— There are times when the mouth of a governor needs to be governed.
Such was the case with Mark Dayton this week and, his subsequent apology notwithstanding, it demonstrated anew why people in high office should not pontificate from positions of ignorance.
Dayton’s dunderheaded remarks came during a Minnesota Public Radio interview, when discussion came around to Vikings running back Adrian Peterson’s recent arrest following an altercation in a Houston bar.
A prudent politician would have given the topic short shrift and steered conversation elsewhere, the reason being that the facts of the case haven’t been made public.
But as far as Dayton is concerned, prudence is just the name of some woman in a gothic novel. So putting foot in mouth he blundered ahead, suggesting that young male pro athletes have too much time on their hands for their own good.
“Idle time is the devil’s play,” he said, sounding like an old country preacher.
If that’s true, then all those idle folks in nursing homes should be dealing meth and robbing banks. But I digress.
Dayton then clarified, sort of, what he meant.
“It means that young males who are heavily armored and heavily psyched as necessary to carry out their job are probably more susceptible to being in bars at (2 a.m.) and having problems.”
That sentence raises three questions: Huh? Huh? and Huh?
Dayton then let loose with his most preposterous statement, the one that prompted him — more likely after a push from his more astute aides — to apologize for saying something so stunningly stupid.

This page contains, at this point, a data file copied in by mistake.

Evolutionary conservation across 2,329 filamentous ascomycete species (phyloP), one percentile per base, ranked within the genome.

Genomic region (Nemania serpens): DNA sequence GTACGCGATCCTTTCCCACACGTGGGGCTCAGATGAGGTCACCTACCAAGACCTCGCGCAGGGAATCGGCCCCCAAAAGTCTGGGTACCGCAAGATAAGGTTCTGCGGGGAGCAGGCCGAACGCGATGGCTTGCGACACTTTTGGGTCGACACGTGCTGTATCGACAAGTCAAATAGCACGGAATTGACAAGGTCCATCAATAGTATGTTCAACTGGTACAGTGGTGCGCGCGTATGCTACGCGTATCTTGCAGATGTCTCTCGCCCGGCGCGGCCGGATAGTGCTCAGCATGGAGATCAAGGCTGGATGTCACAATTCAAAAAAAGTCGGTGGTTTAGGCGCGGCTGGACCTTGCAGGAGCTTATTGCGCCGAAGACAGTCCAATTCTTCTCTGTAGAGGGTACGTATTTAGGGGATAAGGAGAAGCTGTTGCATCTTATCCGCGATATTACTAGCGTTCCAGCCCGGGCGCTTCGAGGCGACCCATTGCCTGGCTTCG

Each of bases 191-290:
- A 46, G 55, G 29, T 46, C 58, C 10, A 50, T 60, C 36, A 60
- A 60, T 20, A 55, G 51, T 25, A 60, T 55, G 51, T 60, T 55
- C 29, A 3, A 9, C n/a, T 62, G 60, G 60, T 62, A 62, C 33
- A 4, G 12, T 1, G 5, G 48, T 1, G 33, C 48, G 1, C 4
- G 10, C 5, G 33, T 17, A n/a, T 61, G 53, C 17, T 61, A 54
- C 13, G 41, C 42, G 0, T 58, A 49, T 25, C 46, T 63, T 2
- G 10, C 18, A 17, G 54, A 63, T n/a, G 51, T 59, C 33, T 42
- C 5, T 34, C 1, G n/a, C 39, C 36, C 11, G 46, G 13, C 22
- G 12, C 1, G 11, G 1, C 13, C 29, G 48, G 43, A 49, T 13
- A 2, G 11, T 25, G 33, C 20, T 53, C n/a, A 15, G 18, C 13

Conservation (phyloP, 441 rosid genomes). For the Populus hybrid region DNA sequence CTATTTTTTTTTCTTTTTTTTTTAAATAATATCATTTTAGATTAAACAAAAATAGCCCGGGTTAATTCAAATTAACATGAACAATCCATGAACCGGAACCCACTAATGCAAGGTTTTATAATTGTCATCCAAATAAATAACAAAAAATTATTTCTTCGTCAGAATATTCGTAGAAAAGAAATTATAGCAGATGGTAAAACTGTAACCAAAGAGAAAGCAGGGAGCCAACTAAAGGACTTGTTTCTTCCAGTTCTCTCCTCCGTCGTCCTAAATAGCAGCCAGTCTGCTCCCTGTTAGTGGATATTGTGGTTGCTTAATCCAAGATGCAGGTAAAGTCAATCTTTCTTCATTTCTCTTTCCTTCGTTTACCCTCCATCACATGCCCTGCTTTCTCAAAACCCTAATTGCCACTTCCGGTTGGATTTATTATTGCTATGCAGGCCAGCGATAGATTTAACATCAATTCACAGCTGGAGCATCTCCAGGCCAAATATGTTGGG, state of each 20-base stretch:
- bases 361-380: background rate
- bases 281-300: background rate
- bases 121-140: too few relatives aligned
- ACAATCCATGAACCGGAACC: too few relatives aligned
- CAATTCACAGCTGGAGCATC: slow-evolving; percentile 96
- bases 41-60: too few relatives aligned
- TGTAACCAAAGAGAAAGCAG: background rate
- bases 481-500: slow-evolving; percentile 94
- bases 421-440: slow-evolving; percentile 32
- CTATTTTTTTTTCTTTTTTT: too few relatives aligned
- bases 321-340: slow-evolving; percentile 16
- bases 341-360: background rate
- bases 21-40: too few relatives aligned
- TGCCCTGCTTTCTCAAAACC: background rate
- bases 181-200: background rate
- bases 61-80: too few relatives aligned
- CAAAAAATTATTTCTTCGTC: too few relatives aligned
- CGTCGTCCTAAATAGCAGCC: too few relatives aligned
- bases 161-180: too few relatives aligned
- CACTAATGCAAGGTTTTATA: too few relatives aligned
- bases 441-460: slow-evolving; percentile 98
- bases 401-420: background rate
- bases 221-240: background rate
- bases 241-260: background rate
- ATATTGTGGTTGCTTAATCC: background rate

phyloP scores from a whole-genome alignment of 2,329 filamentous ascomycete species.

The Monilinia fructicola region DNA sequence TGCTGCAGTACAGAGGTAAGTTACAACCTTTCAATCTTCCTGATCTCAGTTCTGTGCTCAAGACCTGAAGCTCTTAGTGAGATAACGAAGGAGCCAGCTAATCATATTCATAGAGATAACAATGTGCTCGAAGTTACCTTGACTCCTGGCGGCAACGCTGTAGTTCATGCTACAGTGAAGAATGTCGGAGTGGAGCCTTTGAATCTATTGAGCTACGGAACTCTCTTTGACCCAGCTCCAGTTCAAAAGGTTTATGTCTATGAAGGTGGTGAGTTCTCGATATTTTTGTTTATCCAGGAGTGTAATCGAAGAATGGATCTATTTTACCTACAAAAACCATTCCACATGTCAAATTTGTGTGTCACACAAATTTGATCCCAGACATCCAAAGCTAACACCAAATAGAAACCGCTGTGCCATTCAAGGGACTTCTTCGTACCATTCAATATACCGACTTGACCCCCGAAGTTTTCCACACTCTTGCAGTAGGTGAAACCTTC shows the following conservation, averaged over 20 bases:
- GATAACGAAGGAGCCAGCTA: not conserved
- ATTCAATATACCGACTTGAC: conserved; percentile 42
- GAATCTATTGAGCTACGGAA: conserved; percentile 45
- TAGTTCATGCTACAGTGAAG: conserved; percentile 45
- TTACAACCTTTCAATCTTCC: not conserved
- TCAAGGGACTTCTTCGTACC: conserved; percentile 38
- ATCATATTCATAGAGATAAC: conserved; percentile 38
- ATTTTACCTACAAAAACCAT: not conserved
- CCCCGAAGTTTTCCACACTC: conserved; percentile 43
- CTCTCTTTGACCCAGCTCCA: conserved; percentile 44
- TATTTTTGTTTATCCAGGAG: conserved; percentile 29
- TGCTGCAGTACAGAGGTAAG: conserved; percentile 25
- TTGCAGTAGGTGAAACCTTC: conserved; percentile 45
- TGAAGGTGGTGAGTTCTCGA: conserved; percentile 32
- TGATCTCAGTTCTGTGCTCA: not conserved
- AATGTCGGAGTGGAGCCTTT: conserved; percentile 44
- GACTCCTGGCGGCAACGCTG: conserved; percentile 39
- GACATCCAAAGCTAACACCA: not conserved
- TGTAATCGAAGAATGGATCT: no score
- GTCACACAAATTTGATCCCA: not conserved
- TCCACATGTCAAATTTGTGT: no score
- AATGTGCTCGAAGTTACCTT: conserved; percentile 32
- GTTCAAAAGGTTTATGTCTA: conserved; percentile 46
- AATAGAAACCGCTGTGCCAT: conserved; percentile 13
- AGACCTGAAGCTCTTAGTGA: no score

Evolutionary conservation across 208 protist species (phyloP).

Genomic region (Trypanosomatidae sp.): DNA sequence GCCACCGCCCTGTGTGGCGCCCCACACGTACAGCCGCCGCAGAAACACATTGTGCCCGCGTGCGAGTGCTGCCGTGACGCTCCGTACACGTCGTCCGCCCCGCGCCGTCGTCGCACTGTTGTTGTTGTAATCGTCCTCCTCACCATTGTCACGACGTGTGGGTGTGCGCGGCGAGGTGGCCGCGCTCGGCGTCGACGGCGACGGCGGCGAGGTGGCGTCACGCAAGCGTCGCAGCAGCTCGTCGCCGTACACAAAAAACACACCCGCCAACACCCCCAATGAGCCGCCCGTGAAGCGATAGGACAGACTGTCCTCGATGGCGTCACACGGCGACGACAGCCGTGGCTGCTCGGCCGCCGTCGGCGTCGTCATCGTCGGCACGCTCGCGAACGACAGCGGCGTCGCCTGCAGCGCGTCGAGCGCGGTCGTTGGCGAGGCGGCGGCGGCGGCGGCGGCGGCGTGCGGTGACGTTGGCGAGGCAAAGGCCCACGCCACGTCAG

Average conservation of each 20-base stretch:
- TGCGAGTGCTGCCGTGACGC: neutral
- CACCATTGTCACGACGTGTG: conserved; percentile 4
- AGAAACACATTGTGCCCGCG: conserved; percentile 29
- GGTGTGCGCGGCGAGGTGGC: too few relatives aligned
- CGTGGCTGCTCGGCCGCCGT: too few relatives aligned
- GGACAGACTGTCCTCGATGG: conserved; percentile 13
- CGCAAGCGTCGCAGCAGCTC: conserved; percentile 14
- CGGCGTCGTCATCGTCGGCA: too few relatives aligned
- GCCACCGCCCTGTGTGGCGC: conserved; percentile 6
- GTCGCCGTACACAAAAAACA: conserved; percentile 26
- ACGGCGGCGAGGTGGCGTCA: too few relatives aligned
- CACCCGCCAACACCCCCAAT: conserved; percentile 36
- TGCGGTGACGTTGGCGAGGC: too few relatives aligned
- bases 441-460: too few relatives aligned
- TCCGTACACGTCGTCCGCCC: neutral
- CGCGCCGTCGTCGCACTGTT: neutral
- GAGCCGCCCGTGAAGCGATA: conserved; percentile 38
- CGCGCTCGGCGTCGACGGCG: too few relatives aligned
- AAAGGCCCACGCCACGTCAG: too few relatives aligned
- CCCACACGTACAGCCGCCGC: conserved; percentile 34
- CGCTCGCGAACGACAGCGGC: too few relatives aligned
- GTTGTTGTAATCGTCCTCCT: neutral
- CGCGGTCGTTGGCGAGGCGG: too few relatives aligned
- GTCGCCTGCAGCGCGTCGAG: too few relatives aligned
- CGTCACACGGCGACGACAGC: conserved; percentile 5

He likened the wayward behavior of players (the Vikings boast an NFL-leading 39 arrests since 2000) to post-traumatic stress disorder soldiers incur after combat, likening football to “slightly civilized war.”
Let 3,000 fans in the stands fire M16s and grenade launchers at the players and I’ll buy his Peterson-as-a-shell-shocked-soldier argument. But until then, no dice.
Statements that are that unaware are usually made by those who drink from juice boxes and take naps on blankets.
This wasn’t the first time the governor has grossly overreached with the war-killed soldier analogy.
Last year in Mankato he compared the on-the-job death of a state road-maintenance worker to the death of a Minnesota soldier killed in Afghanistan.
Dayton’s defense of Peterson is unseemly only if one ignores the governor’s recent role as Vikings cheerleader.
Of course he wants to put miscreant player behavior in the best light possible. During the push for a new stadium, he shook enough purple and gold poms poms to earn a spot on the team’s dance line.
Brian Ojanpa is a Free Press staff writer. Call him at 344-6316 or email firstname.lastname@example.org.